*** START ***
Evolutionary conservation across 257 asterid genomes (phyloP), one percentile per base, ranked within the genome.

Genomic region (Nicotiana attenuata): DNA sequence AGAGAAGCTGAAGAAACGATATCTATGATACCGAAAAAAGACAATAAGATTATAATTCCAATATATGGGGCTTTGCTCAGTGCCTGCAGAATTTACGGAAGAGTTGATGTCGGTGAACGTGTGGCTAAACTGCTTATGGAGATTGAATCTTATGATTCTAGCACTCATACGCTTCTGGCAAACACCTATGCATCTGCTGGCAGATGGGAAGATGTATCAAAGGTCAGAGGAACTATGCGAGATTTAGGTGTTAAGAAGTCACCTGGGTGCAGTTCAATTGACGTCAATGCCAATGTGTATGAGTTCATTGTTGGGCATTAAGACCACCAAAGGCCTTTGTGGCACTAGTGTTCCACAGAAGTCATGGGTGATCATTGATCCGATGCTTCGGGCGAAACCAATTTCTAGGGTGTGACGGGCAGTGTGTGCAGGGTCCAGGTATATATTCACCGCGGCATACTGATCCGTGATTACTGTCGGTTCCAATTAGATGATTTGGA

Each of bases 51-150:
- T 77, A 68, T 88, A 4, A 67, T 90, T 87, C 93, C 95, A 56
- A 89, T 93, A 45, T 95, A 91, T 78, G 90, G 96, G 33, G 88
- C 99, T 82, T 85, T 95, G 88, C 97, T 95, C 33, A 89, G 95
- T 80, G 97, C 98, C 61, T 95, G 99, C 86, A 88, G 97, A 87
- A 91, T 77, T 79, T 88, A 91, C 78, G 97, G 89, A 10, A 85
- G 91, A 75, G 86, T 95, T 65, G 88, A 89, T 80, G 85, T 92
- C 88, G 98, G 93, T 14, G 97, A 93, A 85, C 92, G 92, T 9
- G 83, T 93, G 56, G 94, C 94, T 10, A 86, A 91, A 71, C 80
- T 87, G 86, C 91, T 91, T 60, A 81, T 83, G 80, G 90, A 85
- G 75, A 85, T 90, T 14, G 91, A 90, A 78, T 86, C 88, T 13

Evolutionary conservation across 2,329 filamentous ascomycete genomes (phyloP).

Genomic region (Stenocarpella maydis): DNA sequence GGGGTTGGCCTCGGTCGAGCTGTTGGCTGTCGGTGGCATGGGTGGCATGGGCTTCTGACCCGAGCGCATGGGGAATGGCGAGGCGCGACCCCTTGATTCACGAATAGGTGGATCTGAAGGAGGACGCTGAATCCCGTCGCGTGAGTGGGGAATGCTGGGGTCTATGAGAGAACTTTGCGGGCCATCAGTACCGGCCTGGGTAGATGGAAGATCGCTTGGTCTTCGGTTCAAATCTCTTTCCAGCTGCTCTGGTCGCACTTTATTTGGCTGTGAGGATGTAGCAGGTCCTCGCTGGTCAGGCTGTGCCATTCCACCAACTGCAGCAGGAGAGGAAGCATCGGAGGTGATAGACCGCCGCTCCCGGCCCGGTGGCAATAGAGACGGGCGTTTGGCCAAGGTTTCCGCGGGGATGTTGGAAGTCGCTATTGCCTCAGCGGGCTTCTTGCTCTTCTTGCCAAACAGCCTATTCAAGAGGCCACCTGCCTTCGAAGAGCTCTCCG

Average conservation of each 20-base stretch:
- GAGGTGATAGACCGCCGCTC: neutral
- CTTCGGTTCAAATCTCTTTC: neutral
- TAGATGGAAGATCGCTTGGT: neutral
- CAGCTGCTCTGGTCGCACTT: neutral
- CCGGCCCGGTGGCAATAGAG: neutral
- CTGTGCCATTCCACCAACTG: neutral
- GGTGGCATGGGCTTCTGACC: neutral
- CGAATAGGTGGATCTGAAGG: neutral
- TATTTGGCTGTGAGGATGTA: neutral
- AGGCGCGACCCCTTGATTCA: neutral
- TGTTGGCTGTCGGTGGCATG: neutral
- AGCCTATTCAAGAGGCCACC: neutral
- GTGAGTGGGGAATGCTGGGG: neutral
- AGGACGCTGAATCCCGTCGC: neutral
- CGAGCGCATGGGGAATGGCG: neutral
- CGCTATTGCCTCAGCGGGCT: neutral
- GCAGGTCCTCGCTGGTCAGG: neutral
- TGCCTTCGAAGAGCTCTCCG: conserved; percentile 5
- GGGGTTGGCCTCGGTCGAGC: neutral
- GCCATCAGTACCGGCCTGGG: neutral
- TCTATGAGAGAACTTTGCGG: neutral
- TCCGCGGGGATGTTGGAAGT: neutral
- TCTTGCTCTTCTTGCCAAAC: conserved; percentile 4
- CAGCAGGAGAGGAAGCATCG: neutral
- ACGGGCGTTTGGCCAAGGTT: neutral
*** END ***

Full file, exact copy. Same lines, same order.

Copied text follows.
Evolutionary conservation across 257 asterid genomes (phyloP), one percentile per base, ranked within the genome.

Genomic region (Nicotiana attenuata): DNA sequence AGAGAAGCTGAAGAAACGATATCTATGATACCGAAAAAAGACAATAAGATTATAATTCCAATATATGGGGCTTTGCTCAGTGCCTGCAGAATTTACGGAAGAGTTGATGTCGGTGAACGTGTGGCTAAACTGCTTATGGAGATTGAATCTTATGATTCTAGCACTCATACGCTTCTGGCAAACACCTATGCATCTGCTGGCAGATGGGAAGATGTATCAAAGGTCAGAGGAACTATGCGAGATTTAGGTGTTAAGAAGTCACCTGGGTGCAGTTCAATTGACGTCAATGCCAATGTGTATGAGTTCATTGTTGGGCATTAAGACCACCAAAGGCCTTTGTGGCACTAGTGTTCCACAGAAGTCATGGGTGATCATTGATCCGATGCTTCGGGCGAAACCAATTTCTAGGGTGTGACGGGCAGTGTGTGCAGGGTCCAGGTATATATTCACCGCGGCATACTGATCCGTGATTACTGTCGGTTCCAATTAGATGATTTGGA

Each of bases 51-150:
- T 77, A 68, T 88, A 4, A 67, T 90, T 87, C 93, C 95, A 56
- A 89, T 93, A 45, T 95, A 91, T 78, G 90, G 96, G 33, G 88
- C 99, T 82, T 85, T 95, G 88, C 97, T 95, C 33, A 89, G 95
- T 80, G 97, C 98, C 61, T 95, G 99, C 86, A 88, G 97, A 87
- A 91, T 77, T 79, T 88, A 91, C 78, G 97, G 89, A 10, A 85
- G 91, A 75, G 86, T 95, T 65, G 88, A 89, T 80, G 85, T 92
- C 88, G 98, G 93, T 14, G 97, A 93, A 85, C 92, G 92, T 9
- G 83, T 93, G 56, G 94, C 94, T 10, A 86, A 91, A 71, C 80
- T 87, G 86, C 91, T 91, T 60, A 81, T 83, G 80, G 90, A 85
- G 75, A 85, T 90, T 14, G 91, A 90, A 78, T 86, C 88, T 13

Evolutionary conservation across 2,329 filamentous ascomycete genomes (phyloP).

Genomic region (Stenocarpella maydis): DNA sequence GGGGTTGGCCTCGGTCGAGCTGTTGGCTGTCGGTGGCATGGGTGGCATGGGCTTCTGACCCGAGCGCATGGGGAATGGCGAGGCGCGACCCCTTGATTCACGAATAGGTGGATCTGAAGGAGGACGCTGAATCCCGTCGCGTGAGTGGGGAATGCTGGGGTCTATGAGAGAACTTTGCGGGCCATCAGTACCGGCCTGGGTAGATGGAAGATCGCTTGGTCTTCGGTTCAAATCTCTTTCCAGCTGCTCTGGTCGCACTTTATTTGGCTGTGAGGATGTAGCAGGTCCTCGCTGGTCAGGCTGTGCCATTCCACCAACTGCAGCAGGAGAGGAAGCATCGGAGGTGATAGACCGCCGCTCCCGGCCCGGTGGCAATAGAGACGGGCGTTTGGCCAAGGTTTCCGCGGGGATGTTGGAAGTCGCTATTGCCTCAGCGGGCTTCTTGCTCTTCTTGCCAAACAGCCTATTCAAGAGGCCACCTGCCTTCGAAGAGCTCTCCG

Average conservation of each 20-base stretch:
- GAGGTGATAGACCGCCGCTC: neutral
- CTTCGGTTCAAATCTCTTTC: neutral
- TAGATGGAAGATCGCTTGGT: neutral
- CAGCTGCTCTGGTCGCACTT: neutral
- CCGGCCCGGTGGCAATAGAG: neutral
- CTGTGCCATTCCACCAACTG: neutral
- GGTGGCATGGGCTTCTGACC: neutral
- CGAATAGGTGGATCTGAAGG: neutral
- TATTTGGCTGTGAGGATGTA: neutral
- AGGCGCGACCCCTTGATTCA: neutral
- TGTTGGCTGTCGGTGGCATG: neutral
- AGCCTATTCAAGAGGCCACC: neutral
- GTGAGTGGGGAATGCTGGGG: neutral
- AGGACGCTGAATCCCGTCGC: neutral
- CGAGCGCATGGGGAATGGCG: neutral
- CGCTATTGCCTCAGCGGGCT: neutral
- GCAGGTCCTCGCTGGTCAGG: neutral
- TGCCTTCGAAGAGCTCTCCG: conserved; percentile 5
- GGGGTTGGCCTCGGTCGAGC: neutral
- GCCATCAGTACCGGCCTGGG: neutral
- TCTATGAGAGAACTTTGCGG: neutral
- TCCGCGGGGATGTTGGAAGT: neutral
- TCTTGCTCTTCTTGCCAAAC: conserved; percentile 4
- CAGCAGGAGAGGAAGCATCG: neutral
- ACGGGCGTTTGGCCAAGGTT: neutral